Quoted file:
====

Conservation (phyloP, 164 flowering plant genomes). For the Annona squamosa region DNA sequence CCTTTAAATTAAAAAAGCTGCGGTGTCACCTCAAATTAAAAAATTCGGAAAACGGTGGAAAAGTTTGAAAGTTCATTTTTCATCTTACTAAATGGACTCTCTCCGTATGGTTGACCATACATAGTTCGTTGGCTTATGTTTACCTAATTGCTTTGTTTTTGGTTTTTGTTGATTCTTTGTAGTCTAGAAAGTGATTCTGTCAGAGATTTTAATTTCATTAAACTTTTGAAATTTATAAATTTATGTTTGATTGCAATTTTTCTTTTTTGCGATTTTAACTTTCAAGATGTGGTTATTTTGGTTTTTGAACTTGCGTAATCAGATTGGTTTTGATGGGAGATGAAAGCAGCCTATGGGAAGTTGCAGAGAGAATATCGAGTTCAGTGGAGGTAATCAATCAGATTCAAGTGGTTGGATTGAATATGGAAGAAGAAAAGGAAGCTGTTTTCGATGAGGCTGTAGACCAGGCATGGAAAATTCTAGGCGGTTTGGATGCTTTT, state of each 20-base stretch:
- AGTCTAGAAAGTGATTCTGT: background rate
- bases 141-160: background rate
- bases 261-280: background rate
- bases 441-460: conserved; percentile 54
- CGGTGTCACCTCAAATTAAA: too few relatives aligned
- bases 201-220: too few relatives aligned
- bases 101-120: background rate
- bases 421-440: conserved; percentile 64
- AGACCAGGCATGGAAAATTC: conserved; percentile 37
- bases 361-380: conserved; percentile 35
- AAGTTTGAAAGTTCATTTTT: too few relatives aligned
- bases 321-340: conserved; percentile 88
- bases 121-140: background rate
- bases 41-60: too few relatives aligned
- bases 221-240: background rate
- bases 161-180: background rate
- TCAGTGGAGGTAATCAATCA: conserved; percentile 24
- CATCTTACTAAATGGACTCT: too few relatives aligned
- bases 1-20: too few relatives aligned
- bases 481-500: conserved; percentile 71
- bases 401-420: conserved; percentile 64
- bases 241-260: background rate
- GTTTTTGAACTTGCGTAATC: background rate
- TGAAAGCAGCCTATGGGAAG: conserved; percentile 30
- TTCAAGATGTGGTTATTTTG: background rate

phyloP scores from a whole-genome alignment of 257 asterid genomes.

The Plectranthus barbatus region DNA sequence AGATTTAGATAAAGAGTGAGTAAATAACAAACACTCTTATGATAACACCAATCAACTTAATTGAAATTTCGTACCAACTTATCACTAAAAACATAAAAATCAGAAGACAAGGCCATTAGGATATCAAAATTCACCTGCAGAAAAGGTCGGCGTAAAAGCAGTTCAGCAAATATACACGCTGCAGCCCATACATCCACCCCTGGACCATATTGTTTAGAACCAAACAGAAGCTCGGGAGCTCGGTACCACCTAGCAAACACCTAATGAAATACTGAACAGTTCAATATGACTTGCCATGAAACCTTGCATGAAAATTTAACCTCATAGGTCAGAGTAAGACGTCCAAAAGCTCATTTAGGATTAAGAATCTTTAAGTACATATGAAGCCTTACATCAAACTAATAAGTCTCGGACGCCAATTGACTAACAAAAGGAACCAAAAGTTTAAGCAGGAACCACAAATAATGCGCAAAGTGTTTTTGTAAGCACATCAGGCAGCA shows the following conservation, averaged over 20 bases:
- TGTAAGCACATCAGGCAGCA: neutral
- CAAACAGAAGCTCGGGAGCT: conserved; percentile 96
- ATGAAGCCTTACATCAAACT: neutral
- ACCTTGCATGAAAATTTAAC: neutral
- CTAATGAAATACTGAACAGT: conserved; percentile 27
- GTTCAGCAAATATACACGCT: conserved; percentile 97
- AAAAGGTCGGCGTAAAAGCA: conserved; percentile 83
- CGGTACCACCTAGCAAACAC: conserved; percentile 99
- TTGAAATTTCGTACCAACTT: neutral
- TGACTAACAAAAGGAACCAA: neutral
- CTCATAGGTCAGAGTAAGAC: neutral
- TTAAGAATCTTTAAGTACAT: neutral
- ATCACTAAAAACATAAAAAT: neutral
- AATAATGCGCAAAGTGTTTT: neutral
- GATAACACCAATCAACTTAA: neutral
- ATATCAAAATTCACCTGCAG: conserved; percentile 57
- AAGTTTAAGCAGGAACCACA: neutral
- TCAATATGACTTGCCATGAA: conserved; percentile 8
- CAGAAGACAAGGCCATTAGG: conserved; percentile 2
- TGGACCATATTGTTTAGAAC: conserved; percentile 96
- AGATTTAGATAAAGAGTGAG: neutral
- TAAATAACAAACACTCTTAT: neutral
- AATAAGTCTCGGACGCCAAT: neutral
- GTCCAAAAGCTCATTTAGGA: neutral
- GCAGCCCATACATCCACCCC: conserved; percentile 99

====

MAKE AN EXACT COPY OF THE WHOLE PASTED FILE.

Conservation (phyloP, 164 flowering plant genomes). For the Annona squamosa region DNA sequence CCTTTAAATTAAAAAAGCTGCGGTGTCACCTCAAATTAAAAAATTCGGAAAACGGTGGAAAAGTTTGAAAGTTCATTTTTCATCTTACTAAATGGACTCTCTCCGTATGGTTGACCATACATAGTTCGTTGGCTTATGTTTACCTAATTGCTTTGTTTTTGGTTTTTGTTGATTCTTTGTAGTCTAGAAAGTGATTCTGTCAGAGATTTTAATTTCATTAAACTTTTGAAATTTATAAATTTATGTTTGATTGCAATTTTTCTTTTTTGCGATTTTAACTTTCAAGATGTGGTTATTTTGGTTTTTGAACTTGCGTAATCAGATTGGTTTTGATGGGAGATGAAAGCAGCCTATGGGAAGTTGCAGAGAGAATATCGAGTTCAGTGGAGGTAATCAATCAGATTCAAGTGGTTGGATTGAATATGGAAGAAGAAAAGGAAGCTGTTTTCGATGAGGCTGTAGACCAGGCATGGAAAATTCTAGGCGGTTTGGATGCTTTT, state of each 20-base stretch:
- AGTCTAGAAAGTGATTCTGT: background rate
- bases 141-160: background rate
- bases 261-280: background rate
- bases 441-460: conserved; percentile 54
- CGGTGTCACCTCAAATTAAA: too few relatives aligned
- bases 201-220: too few relatives aligned
- bases 101-120: background rate
- bases 421-440: conserved; percentile 64
- AGACCAGGCATGGAAAATTC: conserved; percentile 37
- bases 361-380: conserved; percentile 35
- AAGTTTGAAAGTTCATTTTT: too few relatives aligned
- bases 321-340: conserved; percentile 88
- bases 121-140: background rate
- bases 41-60: too few relatives aligned
- bases 221-240: background rate
- bases 161-180: background rate
- TCAGTGGAGGTAATCAATCA: conserved; percentile 24
- CATCTTACTAAATGGACTCT: too few relatives aligned
- bases 1-20: too few relatives aligned
- bases 481-500: conserved; percentile 71
- bases 401-420: conserved; percentile 64
- bases 241-260: background rate
- GTTTTTGAACTTGCGTAATC: background rate
- TGAAAGCAGCCTATGGGAAG: conserved; percentile 30
- TTCAAGATGTGGTTATTTTG: background rate

phyloP scores from a whole-genome alignment of 257 asterid genomes.

The Plectranthus barbatus region DNA sequence AGATTTAGATAAAGAGTGAGTAAATAACAAACACTCTTATGATAACACCAATCAACTTAATTGAAATTTCGTACCAACTTATCACTAAAAACATAAAAATCAGAAGACAAGGCCATTAGGATATCAAAATTCACCTGCAGAAAAGGTCGGCGTAAAAGCAGTTCAGCAAATATACACGCTGCAGCCCATACATCCACCCCTGGACCATATTGTTTAGAACCAAACAGAAGCTCGGGAGCTCGGTACCACCTAGCAAACACCTAATGAAATACTGAACAGTTCAATATGACTTGCCATGAAACCTTGCATGAAAATTTAACCTCATAGGTCAGAGTAAGACGTCCAAAAGCTCATTTAGGATTAAGAATCTTTAAGTACATATGAAGCCTTACATCAAACTAATAAGTCTCGGACGCCAATTGACTAACAAAAGGAACCAAAAGTTTAAGCAGGAACCACAAATAATGCGCAAAGTGTTTTTGTAAGCACATCAGGCAGCA shows the following conservation, averaged over 20 bases:
- TGTAAGCACATCAGGCAGCA: neutral
- CAAACAGAAGCTCGGGAGCT: conserved; percentile 96
- ATGAAGCCTTACATCAAACT: neutral
- ACCTTGCATGAAAATTTAAC: neutral
- CTAATGAAATACTGAACAGT: conserved; percentile 27
- GTTCAGCAAATATACACGCT: conserved; percentile 97
- AAAAGGTCGGCGTAAAAGCA: conserved; percentile 83
- CGGTACCACCTAGCAAACAC: conserved; percentile 99
- TTGAAATTTCGTACCAACTT: neutral
- TGACTAACAAAAGGAACCAA: neutral
- CTCATAGGTCAGAGTAAGAC: neutral
- TTAAGAATCTTTAAGTACAT: neutral
- ATCACTAAAAACATAAAAAT: neutral
- AATAATGCGCAAAGTGTTTT: neutral
- GATAACACCAATCAACTTAA: neutral
- ATATCAAAATTCACCTGCAG: conserved; percentile 57
- AAGTTTAAGCAGGAACCACA: neutral
- TCAATATGACTTGCCATGAA: conserved; percentile 8
- CAGAAGACAAGGCCATTAGG: conserved; percentile 2
- TGGACCATATTGTTTAGAAC: conserved; percentile 96
- AGATTTAGATAAAGAGTGAG: neutral
- TAAATAACAAACACTCTTAT: neutral
- AATAAGTCTCGGACGCCAAT: neutral
- GTCCAAAAGCTCATTTAGGA: neutral
- GCAGCCCATACATCCACCCC: conserved; percentile 99